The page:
- Homocysteine medications: There are several medications that can treat high levels of homocysteine.
- Insulin medications: There are several drugs that can help lower your blood sugar.
- Blood vessel-stiffening medications: There are several drugs that can help treat the narrowing of your blood vessels.
Your doctor may also recommend surgery to treat ulnar artery stenosis. This is done by cutting off or bypassing the narrowed blood vessel. The procedure is done in an outpatient setting.
What Are the Complications of Ulnar Artery Stenosis?
Complications of ulnar artery stenosis can include:
- Damage to the nerve
- Hand and wrist discomfort
How Can I Prevent Ulnar Artery Stenosis?
The best way to prevent ulnar artery stenosis is to stop smoking, high blood pressure, high cholesterol, high blood sugar, and high blood pressure. These risk factors contribute to ulnar artery stenosis.
You can also lower the risk of ulnar artery stenosis by:
- Maintaining a healthy weight
- Quitting drinking alcohol
- Quitting or cutting back on smoking
- Reducing or quitting your intake of salt
How Can I Treat Ulnar Artery Stenosis?
The best way to treat ulnar artery stenosis is to reduce the risk factors that cause it. This includes:
- Quitting or cutting back on your smoking
- Increasing your physical activity
- Quitting or cutting down on your intake of salt
- Reducing your intake of high-fiber foods
What Can I Expect from My Treatment or Diagnosis of Ulnar Artery Stenosis?
Your doctor will determine the best treatment for you and your condition. For example, they may recommend surgery or medication to treat ulnar artery stenosis.
If you have ulcerative lesions on your fingers, you may need a procedure called pulsed dye laser therapy. This minimally invasive procedure destroys the ulcerations.
What Are the Long-Term Effects of Ulnar Artery Stenosis?
Your doctor will monitor your blood pressure and cholesterol levels and adjust your medications if necessary. You may need to visit the doctor frequently as your condition progresses. In some cases, ulnar artery stenosis will lead to a heart attack or stroke.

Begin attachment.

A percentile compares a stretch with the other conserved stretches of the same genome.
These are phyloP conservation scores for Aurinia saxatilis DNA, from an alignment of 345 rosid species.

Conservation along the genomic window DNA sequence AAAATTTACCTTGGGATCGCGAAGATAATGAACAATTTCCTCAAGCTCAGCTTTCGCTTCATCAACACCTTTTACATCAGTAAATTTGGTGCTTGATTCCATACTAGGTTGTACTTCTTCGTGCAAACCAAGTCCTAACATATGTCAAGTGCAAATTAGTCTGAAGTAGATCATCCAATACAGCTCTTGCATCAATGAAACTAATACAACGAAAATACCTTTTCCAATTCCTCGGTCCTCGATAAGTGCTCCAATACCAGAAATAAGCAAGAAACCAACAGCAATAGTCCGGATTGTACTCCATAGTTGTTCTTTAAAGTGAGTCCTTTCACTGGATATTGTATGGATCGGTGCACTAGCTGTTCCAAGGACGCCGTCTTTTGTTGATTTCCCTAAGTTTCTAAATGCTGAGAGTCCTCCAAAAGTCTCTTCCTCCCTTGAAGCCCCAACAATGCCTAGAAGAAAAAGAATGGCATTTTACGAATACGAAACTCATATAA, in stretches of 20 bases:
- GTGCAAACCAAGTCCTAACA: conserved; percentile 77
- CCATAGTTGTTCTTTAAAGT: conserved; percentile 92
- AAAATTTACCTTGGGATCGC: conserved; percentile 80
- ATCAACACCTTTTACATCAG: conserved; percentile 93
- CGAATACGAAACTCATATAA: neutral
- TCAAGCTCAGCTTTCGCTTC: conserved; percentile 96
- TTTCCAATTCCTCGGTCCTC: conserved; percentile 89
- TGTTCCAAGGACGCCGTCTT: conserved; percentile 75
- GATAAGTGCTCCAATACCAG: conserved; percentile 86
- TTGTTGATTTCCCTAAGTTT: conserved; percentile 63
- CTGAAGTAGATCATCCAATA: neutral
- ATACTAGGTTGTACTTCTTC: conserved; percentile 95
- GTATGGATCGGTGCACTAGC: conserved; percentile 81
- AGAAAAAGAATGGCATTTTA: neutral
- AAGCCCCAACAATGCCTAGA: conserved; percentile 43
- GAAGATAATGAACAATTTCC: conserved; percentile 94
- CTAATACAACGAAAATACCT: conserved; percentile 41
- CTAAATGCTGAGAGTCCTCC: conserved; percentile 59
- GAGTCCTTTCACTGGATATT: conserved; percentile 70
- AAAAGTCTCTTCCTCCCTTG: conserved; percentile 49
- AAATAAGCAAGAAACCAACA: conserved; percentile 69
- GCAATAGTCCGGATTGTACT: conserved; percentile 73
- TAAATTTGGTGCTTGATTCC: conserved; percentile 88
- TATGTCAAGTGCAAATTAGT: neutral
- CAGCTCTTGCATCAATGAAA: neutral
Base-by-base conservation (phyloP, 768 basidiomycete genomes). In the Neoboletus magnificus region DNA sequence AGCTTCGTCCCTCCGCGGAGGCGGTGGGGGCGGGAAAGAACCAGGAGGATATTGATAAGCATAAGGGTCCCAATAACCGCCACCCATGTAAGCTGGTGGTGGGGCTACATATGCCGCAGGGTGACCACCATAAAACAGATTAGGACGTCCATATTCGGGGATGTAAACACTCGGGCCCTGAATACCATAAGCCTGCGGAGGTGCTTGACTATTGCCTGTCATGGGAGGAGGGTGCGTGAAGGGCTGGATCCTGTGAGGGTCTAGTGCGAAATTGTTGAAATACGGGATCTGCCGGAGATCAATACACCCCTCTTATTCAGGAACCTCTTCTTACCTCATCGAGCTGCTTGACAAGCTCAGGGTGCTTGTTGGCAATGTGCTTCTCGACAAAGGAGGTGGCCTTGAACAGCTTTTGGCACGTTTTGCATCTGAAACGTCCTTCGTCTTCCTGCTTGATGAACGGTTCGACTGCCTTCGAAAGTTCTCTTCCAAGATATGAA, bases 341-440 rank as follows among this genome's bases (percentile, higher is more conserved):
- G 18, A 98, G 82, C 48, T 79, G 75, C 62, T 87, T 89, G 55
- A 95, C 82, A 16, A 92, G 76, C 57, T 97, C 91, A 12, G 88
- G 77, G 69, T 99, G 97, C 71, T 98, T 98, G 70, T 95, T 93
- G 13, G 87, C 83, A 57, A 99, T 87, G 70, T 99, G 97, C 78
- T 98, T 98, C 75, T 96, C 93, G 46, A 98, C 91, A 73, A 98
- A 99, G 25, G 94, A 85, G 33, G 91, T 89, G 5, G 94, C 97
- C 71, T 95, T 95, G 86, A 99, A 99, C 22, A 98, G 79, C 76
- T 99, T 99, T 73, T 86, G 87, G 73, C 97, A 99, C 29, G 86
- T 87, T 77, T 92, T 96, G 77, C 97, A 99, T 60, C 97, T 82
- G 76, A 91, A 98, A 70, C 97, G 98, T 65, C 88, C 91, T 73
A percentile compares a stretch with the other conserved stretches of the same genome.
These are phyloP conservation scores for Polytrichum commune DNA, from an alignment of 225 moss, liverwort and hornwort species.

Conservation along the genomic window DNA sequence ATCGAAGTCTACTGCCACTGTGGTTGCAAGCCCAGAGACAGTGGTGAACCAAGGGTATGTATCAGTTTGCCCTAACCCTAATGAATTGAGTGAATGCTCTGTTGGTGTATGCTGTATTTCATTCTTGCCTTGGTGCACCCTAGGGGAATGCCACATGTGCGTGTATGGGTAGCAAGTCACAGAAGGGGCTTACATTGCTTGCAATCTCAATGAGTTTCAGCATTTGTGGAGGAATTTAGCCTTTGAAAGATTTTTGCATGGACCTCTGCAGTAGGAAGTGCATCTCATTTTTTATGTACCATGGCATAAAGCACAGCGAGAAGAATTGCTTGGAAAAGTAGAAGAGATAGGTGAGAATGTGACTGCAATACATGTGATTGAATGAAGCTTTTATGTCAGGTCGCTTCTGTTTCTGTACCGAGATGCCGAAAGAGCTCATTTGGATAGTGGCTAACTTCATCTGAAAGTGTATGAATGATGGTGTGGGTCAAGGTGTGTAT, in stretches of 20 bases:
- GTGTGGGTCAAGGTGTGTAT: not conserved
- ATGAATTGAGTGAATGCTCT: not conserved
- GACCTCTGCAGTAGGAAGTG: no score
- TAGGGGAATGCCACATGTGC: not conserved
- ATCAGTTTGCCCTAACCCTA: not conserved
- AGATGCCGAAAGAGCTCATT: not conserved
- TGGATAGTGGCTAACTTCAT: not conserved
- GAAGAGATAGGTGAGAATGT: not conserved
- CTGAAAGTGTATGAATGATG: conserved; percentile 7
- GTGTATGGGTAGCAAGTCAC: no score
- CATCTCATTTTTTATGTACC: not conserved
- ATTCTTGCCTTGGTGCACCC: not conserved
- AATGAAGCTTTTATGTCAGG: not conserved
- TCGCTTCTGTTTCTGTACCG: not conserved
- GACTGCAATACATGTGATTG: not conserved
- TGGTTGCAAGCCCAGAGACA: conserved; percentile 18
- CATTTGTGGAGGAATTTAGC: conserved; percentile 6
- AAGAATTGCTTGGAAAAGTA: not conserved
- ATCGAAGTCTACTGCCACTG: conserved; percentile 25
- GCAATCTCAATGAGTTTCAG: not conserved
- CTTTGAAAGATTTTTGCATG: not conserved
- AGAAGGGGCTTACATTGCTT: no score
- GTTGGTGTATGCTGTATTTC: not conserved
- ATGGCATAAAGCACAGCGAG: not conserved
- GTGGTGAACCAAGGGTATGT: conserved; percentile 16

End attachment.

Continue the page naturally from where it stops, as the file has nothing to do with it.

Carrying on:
What Is the Outlook for Ulnar Artery Stenosis?
The outlook for ulnar artery stenosis is very good. However, some people will require more intensive treatment later in life.
The outlook is good if you:
- Quit smoking and reduce your intake of alcohol
- Lose weight
- Reduce your intake of salt
- Maintain a healthy weight
- Keep your blood pressure, cholesterol, and blood sugar under control
- Reduce your risk factors for heart disease and stroke
Are There Any Complications Associated with Ulnar Artery Stenosis?
Complications of ulnar artery stenosis include:
- Damage to the nerves in your fingers, hands, and arms
- Hand and forearm discomfort
The outlook of ulnar artery stenosis is good if you:
- Quit smoking and reduce your intake of drinking alcohol
Ulnar artery stenoses are narrowing of the arteries in your hands and fingers. Smoking, high blood pressure, high cholesterol, high blood sugar, and other risk factors for ulnar artery stenoses can lead to the condition. It is usually treated with lifestyle changes, medications, or surgery.
Ulnar artery stenoses can cause pain, damage to the nerves, and loss of function in your hands. This condition can also lead to heart attack or stroke.